SHS Named to College Board’s 6th Annual AP® District Honor Roll for Significant Gains in Student Access and Success

2015AP Honor Roll-Web-Banner-300x250 (3)Starkville High School is one of only two schools in Mississippi to be named to the College Board’s AP District Honor Roll for significant gains in student access and success.  The College Board recognized SHS for increasing access to AP course work while simultaneously maintaining or increasing the percentage of students earning scores of 3 or higher on AP Exams.

According to the College Board, reaching these goals indicates that a district is successfully identifying motivated, academically prepared students who are ready for the opportunity of AP.

The AP Five Year School Summary Report released in August shows SHS students earned their highest marks in five year on AP exams, with the percentage of students earning a 3 or higher passing the state and national average. Sixty-five percent of students at SHS scored a 3 or higher on their AP Exam in 2015 compared to 61 percent of students nationally and 37 percent of students in Mississippi. In addition, the number of students taking AP courses has increased from 111 in 2011 to 190 in 2015 while the number of AP tests administered increased from 133 in 2011 to 258 in 2015.

“While the administration has worked hard to provide the students and instructors the environment and motivation necessary for them to be success, the real credit for this achievement lies with the students and teachers,” said SHS Principal David Baggett.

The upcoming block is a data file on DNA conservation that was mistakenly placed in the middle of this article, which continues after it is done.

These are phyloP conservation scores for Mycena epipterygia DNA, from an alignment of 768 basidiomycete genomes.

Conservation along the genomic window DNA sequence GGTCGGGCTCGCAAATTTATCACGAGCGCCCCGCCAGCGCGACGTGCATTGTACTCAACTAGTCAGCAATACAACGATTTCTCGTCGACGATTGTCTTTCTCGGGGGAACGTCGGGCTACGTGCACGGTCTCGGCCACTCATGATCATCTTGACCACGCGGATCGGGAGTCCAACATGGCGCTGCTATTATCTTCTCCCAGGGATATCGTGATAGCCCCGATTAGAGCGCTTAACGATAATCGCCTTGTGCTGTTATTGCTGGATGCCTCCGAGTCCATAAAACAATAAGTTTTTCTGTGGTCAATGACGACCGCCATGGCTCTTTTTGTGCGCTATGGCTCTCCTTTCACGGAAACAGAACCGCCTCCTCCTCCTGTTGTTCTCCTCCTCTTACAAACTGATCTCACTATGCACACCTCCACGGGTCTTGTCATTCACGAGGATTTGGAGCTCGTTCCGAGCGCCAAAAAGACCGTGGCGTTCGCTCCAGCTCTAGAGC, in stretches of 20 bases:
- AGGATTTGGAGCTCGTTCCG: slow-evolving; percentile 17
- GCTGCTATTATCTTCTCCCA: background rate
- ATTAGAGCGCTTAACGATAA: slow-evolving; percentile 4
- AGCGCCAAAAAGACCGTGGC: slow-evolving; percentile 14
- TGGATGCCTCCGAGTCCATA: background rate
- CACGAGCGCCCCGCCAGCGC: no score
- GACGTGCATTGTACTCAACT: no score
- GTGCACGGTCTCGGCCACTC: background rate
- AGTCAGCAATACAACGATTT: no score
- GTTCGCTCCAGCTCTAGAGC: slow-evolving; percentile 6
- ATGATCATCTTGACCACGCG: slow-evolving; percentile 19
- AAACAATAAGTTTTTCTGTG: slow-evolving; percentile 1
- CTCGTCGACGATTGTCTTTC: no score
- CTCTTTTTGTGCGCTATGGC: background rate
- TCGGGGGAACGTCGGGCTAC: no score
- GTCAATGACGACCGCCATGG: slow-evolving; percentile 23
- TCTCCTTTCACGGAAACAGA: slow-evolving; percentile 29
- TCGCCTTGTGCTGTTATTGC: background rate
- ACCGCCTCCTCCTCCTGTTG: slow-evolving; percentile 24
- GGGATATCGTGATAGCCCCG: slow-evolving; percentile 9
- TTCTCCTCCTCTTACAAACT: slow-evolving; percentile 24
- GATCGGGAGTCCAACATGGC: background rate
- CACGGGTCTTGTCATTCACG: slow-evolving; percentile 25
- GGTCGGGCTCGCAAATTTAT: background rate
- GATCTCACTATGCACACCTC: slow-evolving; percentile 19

Inclusion on the 6th Annual AP District Honor Roll is based on the examination of three years of AP data, from 2013 to 2015, looking across 34 AP Exams, including world language and culture. The following criteria were used.

Districts must:

  • Increase participation/access to AP by at least 4 percent in large districts, at least 6 percent in medium districts, and at least 11 percent in small districts;
  • Increase or maintain the percentage of exams taken by black/African American, Hispanic/Latino, and American Indian/Alaska Native students; and
  • Improve or maintain performance levels when comparing the 2015 percentage of students scoring a 3 or higher to the 2013 percentage, unless the district has already attained a performance level at which more than 70 percent of its AP students are scoring a 3 or higher.

“That the committed teachers and administrators in this district have both expanded AP access and also helped their students achieve high levels of performance on AP Exams shows they’re delivering opportunity in their schools and classrooms, and it is a real testament to their belief that a more diverse population of young people is ready for the challenge of college,” said Trevor Packer, the College Board’s senior vice president of AP and Instruction. “Congratulations to these teachers and administrators, and to their hard-working students.”


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